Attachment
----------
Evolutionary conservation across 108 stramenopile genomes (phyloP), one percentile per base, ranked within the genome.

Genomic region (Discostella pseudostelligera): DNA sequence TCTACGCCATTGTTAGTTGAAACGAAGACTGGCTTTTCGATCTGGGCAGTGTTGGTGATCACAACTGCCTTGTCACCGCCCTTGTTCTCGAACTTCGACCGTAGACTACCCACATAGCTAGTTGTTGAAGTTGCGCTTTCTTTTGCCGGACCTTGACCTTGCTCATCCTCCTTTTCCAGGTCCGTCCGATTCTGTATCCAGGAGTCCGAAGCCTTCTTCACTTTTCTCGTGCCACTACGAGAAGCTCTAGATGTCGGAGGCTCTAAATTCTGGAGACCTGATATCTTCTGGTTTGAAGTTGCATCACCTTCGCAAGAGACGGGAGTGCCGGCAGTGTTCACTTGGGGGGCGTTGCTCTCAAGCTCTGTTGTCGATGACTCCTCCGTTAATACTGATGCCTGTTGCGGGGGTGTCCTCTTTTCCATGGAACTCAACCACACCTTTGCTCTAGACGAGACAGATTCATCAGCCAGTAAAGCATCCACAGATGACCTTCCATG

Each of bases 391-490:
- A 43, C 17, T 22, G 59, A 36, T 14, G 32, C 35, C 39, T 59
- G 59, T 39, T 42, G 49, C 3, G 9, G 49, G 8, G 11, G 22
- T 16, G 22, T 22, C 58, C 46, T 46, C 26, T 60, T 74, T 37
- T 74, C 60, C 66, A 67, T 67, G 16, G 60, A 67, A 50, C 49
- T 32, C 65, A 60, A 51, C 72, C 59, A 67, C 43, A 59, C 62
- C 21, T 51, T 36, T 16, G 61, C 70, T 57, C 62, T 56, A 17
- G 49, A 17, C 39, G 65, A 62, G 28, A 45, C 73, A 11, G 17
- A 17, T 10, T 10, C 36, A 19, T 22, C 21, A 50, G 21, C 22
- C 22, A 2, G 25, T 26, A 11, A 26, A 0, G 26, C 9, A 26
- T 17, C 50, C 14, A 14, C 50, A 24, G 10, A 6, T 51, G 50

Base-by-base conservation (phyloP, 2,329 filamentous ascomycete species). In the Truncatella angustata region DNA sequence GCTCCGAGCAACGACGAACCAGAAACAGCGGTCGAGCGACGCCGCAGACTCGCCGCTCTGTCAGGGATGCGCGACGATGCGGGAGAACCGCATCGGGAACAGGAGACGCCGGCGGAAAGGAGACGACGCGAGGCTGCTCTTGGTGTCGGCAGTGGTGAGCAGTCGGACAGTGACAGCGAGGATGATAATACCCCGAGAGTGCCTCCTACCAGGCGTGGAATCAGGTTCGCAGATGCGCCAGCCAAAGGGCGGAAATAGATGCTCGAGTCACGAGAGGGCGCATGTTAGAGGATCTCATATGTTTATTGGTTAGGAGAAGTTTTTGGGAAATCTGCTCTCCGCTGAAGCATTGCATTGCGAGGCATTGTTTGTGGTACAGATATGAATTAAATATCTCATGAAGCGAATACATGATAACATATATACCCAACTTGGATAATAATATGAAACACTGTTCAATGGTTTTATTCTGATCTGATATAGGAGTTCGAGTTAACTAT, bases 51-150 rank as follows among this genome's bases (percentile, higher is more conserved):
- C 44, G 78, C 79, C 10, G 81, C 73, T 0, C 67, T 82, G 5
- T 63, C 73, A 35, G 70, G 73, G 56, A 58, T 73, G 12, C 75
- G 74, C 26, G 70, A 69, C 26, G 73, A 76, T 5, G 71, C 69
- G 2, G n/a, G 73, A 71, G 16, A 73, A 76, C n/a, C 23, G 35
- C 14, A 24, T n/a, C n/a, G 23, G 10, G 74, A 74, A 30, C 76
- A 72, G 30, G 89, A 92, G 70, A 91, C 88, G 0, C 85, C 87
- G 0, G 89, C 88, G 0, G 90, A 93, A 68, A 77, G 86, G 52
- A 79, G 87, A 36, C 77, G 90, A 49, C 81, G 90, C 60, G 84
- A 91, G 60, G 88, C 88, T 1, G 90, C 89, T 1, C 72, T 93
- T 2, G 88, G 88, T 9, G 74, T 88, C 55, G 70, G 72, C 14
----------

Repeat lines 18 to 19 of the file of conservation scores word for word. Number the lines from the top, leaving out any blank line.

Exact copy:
- G 2, G n/a, G 73, A 71, G 16, A 73, A 76, C n/a, C 23, G 35
- C 14, A 24, T n/a, C n/a, G 23, G 10, G 74, A 74, A 30, C 76